CHERRY TOMATO & CORN SALAD W/ PINTO BEAN CHILI & QUINOA
Makes 6 servings, reheats well for meals all week.
pinto bean chili
2 1/2 cups fire roasted tomatoes (I use this one.)
5 cups cooked pinto beans, rinsed and drained
3 large cloves of garlic, minced
1/2 cup diced yellow onion
1 teaspoon dried oregano
1 teaspoon ground cumin
1/2 teaspoon chili powder
cracks of fresh black pepper
1 1/2 dry quinoa
2 3/4 (if quinoa is soaked) to 3 (if not soaked) cups filtered water
cherry tomato & corn salad
1 1/2 cups cherry tomatoes
3 ears of fresh corn
1 cup chopped, fresh cilantro leaves (and soft stems)
squeeze of fresh lemon juice
salt & pepper
Begin by situating an oven rack 8 inches below the broiler flame in the oven. Turn the boiler on high. Remove the husk from the cobs of corn and place under the broiler on the rack. Turn every 3 to 5 minutes as the kernels become golden and plump.
Once the corn is in the oven, situate two medium pots on the stove. Rinse the quinoa under running water until water runs clear, then add to one pot with the water. Bring to a boil, reduce to a slow simmer, cover, and let cook until all water is absorbed (12 to 15 minutes). Leave to steam with the lid on for another 10 minutes before fluffing with a fork and serving.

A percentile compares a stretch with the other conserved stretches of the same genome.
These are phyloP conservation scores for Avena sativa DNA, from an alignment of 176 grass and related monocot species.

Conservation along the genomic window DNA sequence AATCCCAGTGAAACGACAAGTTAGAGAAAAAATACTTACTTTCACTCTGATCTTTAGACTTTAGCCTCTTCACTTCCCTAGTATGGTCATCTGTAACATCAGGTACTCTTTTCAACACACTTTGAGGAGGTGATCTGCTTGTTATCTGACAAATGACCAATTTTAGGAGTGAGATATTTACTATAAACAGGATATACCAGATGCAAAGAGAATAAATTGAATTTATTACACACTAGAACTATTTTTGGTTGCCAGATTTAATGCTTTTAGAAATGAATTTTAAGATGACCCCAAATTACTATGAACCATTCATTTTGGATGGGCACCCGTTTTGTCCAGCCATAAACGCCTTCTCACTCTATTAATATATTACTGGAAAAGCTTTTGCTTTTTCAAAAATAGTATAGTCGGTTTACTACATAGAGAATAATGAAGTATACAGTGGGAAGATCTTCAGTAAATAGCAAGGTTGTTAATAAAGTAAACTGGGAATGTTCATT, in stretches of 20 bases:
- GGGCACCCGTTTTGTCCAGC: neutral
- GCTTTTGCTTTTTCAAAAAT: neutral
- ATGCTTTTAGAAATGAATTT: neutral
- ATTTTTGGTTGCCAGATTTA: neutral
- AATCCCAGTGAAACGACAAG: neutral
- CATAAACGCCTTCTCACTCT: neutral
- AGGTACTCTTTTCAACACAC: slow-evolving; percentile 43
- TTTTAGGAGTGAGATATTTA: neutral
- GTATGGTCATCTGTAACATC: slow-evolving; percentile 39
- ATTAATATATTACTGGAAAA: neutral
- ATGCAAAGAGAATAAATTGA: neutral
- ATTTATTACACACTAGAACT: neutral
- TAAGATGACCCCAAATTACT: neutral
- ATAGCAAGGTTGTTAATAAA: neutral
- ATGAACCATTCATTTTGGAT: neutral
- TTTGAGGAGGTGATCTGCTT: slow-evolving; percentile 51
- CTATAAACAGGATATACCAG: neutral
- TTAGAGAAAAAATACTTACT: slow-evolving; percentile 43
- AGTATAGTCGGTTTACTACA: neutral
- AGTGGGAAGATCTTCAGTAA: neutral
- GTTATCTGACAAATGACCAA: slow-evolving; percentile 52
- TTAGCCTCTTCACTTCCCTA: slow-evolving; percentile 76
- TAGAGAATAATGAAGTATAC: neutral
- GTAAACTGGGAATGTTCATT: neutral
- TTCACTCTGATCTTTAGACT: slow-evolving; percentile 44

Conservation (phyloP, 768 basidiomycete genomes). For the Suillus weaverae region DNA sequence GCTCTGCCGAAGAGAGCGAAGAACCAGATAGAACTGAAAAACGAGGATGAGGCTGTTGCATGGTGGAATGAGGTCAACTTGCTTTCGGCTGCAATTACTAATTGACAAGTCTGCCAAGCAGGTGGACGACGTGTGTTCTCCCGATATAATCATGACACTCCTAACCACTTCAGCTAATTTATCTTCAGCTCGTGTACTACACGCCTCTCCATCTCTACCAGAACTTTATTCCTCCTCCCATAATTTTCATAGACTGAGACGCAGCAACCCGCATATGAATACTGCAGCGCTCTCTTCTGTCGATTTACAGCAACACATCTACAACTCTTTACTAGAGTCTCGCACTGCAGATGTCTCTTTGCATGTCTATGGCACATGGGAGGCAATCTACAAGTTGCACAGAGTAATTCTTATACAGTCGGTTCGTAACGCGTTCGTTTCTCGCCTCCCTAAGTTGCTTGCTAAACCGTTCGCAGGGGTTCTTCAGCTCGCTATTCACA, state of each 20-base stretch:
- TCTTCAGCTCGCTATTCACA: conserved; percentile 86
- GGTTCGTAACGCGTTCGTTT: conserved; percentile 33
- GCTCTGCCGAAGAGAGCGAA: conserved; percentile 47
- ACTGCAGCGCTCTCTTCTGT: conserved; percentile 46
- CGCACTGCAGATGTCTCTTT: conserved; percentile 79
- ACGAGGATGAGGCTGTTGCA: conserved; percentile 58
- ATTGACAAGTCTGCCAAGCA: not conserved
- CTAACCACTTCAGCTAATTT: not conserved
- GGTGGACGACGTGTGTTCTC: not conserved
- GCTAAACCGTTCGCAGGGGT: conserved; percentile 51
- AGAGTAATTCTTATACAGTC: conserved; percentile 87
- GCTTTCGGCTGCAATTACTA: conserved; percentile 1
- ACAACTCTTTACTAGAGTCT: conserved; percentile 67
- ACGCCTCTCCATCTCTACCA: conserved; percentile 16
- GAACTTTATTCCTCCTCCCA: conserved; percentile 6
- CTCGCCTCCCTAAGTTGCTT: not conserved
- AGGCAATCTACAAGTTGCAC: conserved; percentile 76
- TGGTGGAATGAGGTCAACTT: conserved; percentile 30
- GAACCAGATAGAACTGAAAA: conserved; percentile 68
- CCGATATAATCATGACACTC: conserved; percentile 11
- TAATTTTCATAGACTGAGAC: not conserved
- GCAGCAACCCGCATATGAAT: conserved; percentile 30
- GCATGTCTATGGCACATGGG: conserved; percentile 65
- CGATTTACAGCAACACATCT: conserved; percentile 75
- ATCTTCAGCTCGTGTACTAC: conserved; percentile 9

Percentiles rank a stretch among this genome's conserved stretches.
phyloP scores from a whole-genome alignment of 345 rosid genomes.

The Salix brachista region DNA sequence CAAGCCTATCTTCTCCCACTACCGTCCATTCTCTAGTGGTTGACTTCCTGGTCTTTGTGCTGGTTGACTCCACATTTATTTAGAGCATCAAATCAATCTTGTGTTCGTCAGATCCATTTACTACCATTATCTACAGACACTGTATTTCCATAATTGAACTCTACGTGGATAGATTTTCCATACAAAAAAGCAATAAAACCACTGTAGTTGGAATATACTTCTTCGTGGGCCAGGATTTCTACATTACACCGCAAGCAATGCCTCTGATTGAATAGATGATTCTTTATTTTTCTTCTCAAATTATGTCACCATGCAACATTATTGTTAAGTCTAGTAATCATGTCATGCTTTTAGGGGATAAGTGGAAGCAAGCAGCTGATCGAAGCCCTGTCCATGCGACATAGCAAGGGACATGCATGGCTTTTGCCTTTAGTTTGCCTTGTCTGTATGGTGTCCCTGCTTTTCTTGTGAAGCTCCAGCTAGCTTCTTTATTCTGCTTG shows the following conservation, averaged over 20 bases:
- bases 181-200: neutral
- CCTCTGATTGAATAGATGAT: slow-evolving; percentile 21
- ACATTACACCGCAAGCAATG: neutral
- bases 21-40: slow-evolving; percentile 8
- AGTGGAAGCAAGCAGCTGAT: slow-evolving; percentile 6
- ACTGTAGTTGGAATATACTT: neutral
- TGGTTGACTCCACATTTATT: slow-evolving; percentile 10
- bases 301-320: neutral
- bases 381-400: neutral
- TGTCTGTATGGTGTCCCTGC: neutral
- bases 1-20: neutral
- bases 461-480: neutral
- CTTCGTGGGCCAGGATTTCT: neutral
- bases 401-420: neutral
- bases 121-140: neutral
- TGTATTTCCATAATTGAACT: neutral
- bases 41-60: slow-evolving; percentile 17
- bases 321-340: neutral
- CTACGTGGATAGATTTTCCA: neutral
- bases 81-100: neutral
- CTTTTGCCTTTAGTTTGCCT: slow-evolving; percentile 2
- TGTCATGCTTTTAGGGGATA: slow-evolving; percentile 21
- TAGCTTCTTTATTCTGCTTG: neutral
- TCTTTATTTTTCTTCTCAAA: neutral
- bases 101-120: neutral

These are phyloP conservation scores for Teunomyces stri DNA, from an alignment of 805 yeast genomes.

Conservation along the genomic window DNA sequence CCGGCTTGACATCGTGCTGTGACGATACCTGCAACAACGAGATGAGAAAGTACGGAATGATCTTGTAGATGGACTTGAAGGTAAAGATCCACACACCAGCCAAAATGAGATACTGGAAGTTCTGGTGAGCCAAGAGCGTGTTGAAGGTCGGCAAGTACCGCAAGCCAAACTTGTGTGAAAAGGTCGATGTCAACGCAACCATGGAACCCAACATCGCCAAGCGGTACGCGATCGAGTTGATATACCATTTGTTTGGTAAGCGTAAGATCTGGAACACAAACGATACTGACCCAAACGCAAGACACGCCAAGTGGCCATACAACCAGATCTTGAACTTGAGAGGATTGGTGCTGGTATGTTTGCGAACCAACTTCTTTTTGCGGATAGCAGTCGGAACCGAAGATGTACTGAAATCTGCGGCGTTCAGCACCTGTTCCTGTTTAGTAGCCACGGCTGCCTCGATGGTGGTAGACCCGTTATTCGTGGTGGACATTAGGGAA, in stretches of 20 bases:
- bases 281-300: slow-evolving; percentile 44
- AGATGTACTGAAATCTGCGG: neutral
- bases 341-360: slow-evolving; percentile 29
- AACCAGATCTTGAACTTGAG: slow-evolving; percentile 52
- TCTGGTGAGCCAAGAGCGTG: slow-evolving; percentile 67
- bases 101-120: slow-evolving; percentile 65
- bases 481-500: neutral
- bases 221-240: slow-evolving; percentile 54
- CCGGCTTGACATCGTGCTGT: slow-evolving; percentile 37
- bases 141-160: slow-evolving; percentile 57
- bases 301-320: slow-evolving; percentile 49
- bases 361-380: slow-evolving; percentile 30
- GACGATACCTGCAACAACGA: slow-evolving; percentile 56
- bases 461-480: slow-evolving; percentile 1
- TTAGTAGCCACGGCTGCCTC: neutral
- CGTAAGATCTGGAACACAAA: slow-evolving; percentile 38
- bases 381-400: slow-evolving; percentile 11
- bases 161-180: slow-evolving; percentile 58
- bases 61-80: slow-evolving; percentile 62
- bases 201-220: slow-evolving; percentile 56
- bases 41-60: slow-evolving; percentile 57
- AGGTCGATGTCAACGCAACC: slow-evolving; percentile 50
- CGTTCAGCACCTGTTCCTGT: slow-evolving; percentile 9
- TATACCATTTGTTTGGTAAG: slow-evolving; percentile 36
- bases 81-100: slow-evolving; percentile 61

Once the quinoa is being brought to a boil, add the chili ingredients to the second pot, all at once. Bring to a simmer and let cook over medium heat for the duration of the quinoa cooking and corn salad being made. Stirring every 5 minutes or so to prevent sticking. Taste and salt as needed.
While the two pots are cooking on the stove and the corn is turning golden under the broiler, prep the cherry tomatoes and cilantro for the corn salad. Wash the cherry tomatoes, pat dry, and slice into quarters. Place them all in a medium size mixing bowl. Rinse and chop the cilantro as well, adding to the same bowl. Cover with a good squeeze of lemon juice and toss.
When the corn is finished, let cool slightly, then slice the kernels off of the cob with a sharp knife. Add to the mixing bowl with the tomatoes and cilantro and toss again. Season with salt and pepper to taste.
Assemble the bowls by placing a serving of fluffed quinoa in one half, and the pinto bean chili filling up the other half. Top with plenty of the cherry tomato and corn salad, and enjoy right away.
Leftovers: Cool and store any leftovers in airtight glass containers/jars in the fridge. The chili can be reheated in a small saucepan on the stove over low heat, and the cooked quinoa can be steamed. The cherry tomato and corn salad is perfectly fine served chilled, and all is best eaten within five days.